David Bowie - Blackstar (B)

Reviewing iconic artists, like David Bowie, is tough. Anytime there can be a legitimate argument to classify you as a genius in your field you automatically carry weight. There is no argument needed for Bowie however, his genius is undeniable. Bowie carries WEIGHT. A well established influence in the direction of artistic culture over the past five decades, the importance of his accomplishments is always at the forefront of your mind. If you don’t enjoy it then you question yourself, “will it reveal itself to me over time or do I just not get it?”, you expect greatness and if greatness seems absent then you assume the problem is with you and not the music. It’s almost enough to force yourself to enjoy it for the sake of your reputation as a fan of music and art. People WANT to understand genius, they WANT to know that they and the rest of the world have the mind to recognize and enjoy.

With aging artists, especially ones who have remained relevant and original for multiple decades, the main question you have to ask yourself is can they still be innovative? Do they still have something to say musically? Are they rehashing old themes, old styles, or legitimately adding to their body of work. To call David Bowie just an innovator would be an insult, to me the man revolutionized music and the culture surrounding it. He cannot be copied, cannot be duplicated. Bowie is Bowie, forever relevant, forever cool. In 2013 he came out with his first album in a decade, the good but not great (though many would disagree) “The Next Day”. He’s expanded on that sound here with Blackstar. Let’s get on with it…

It’s good. Really really really good. It’s complex, though that should come as no surprise. While some albums can force their ambition on you, Blackstar is patient, taking time to establish itself, which is exactly how it should be executed; and just as it takes its time in revealing itself, you should take your time with it as a listener. Don’t think you’ll click play and this gorgeous sound will wash over you. The first listen through was me trying to take it all in, trying to wrap my head around everything. The second listen through was the same. The third is when it hit me. Every listen after that it got (and is getting) better and better. It was never a necessarily tough listen, though at times it strays in and out of an identifiable structure or melody, but when it reels itself back in you appreciate the melody that much more. Bowie and Co. have created a unique atmosphere. It’s moody, engrossing, and quite heavy at times. Though never possessing a true lightness, it also never delves in the dark for too long. Tracks like the opener, “Blackstar” and “Lazerus” have a cinematic approach to them that helps maintain a sort of cohesiveness the way that instrumental interludes do on other albums. Which is probably why...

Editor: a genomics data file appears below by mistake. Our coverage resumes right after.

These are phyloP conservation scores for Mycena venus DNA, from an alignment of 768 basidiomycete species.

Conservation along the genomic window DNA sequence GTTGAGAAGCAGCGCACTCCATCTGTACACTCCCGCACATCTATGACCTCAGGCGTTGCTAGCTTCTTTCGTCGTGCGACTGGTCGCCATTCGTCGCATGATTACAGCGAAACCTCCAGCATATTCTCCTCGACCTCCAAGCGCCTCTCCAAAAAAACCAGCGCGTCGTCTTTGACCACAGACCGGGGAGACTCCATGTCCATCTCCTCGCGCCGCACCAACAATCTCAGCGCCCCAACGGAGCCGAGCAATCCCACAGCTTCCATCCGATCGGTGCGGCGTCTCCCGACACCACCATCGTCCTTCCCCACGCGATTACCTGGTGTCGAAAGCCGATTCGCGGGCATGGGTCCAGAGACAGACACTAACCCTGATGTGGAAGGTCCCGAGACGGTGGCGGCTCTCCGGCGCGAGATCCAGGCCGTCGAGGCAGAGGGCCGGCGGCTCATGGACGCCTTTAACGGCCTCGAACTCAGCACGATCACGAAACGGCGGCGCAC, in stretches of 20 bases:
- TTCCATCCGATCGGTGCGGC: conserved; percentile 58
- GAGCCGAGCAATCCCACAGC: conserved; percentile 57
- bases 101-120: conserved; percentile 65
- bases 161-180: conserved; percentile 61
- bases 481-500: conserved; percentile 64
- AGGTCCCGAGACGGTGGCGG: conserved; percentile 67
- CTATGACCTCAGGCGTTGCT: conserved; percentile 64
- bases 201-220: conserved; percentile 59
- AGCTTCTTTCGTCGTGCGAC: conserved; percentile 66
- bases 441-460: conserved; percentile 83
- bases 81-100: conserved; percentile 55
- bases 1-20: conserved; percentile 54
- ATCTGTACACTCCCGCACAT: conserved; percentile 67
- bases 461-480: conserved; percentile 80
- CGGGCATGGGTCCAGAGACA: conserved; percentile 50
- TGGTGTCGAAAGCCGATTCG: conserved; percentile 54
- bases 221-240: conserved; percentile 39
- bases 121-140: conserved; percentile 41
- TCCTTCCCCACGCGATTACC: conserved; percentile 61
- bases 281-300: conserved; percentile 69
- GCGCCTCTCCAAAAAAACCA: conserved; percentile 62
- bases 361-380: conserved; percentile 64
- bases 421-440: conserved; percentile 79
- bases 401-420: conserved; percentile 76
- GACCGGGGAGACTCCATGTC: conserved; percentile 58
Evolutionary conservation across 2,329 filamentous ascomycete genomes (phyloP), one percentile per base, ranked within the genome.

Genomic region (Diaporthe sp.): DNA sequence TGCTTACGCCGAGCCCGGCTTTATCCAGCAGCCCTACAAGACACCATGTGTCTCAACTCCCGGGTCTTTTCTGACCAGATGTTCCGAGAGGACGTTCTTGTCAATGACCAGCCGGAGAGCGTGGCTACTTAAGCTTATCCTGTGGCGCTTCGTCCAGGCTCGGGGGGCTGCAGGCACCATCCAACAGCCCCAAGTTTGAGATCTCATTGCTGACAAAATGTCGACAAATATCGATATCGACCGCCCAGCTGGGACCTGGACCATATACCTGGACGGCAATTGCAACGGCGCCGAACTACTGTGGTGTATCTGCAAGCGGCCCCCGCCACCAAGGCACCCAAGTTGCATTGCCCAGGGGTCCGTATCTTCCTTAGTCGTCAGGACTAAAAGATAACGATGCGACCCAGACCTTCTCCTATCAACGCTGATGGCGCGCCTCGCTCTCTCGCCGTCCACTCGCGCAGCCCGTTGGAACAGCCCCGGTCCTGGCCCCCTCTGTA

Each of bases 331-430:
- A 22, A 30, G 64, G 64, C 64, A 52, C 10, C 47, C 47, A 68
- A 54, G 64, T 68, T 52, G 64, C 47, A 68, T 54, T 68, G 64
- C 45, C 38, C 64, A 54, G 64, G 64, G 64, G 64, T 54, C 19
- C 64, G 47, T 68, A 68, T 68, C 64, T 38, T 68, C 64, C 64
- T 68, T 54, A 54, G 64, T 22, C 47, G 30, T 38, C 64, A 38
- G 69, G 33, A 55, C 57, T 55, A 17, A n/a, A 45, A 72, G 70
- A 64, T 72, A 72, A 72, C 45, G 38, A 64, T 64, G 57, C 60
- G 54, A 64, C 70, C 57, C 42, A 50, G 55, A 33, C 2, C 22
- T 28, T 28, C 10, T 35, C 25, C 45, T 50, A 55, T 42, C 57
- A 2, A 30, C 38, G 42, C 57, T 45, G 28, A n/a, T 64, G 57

This album plays better as one long piece of music rather than a grouping of individual songs. As with any record there are songs I prefer over others, but those songs I enjoy wouldn’t have the impact they do without the lead-in of the other track(s). Having said that, if you were to twist my arm I’d say the albums final two tracks are my favorites. The transition between them is phenomenal. “Dollar Days” has hints of classic Bowie only to unfold into a chorus of controlled chaos. The final track starts with a synth beat and drums sporting a faster  tempto, yet he still takes it slow vocally. The contrast is gorgeous. Other than the album's main artist, The Thin White Duke himself, and his long time collaborator/ producer Tony Visconti, there is one more name I need to throw the spotlight onto, Danny McCaslin. Though he plays various instruments on the album, it’s his saxophone work that needs recognizing. He is almost as vital to the greatness of this record as Bowie himself, adding depth, atmosphere, and identity to every track. Spectacular work. 

The best compliment I can give is that if I look at this album from the perspective of a new, young artist releasing it, I would be just as enthralled and excited to see what’s next. The point I’m trying to make is that the man just had his 69th birthday! The fact he can make relevant music and not sound like an old artist TRYING to make relevant music amazes me. He still has the ability to create something new, something great, without sacrificing the ambition that made him such a pillar in the music community. I have no doubt he could write an album of pop hits, easy on the ears, catchy as anything you’ve heard or will hear this year. Instead of that, he chooses to challenge us and himself. Still bent on expanding as a musician and growing as an artist. That is the mark of real passion and true genius. Bow down. 

*Consequence of Sound featured an excellent (and accurate!) ranking of all 28 Bowie albums, which you can check out HERE!*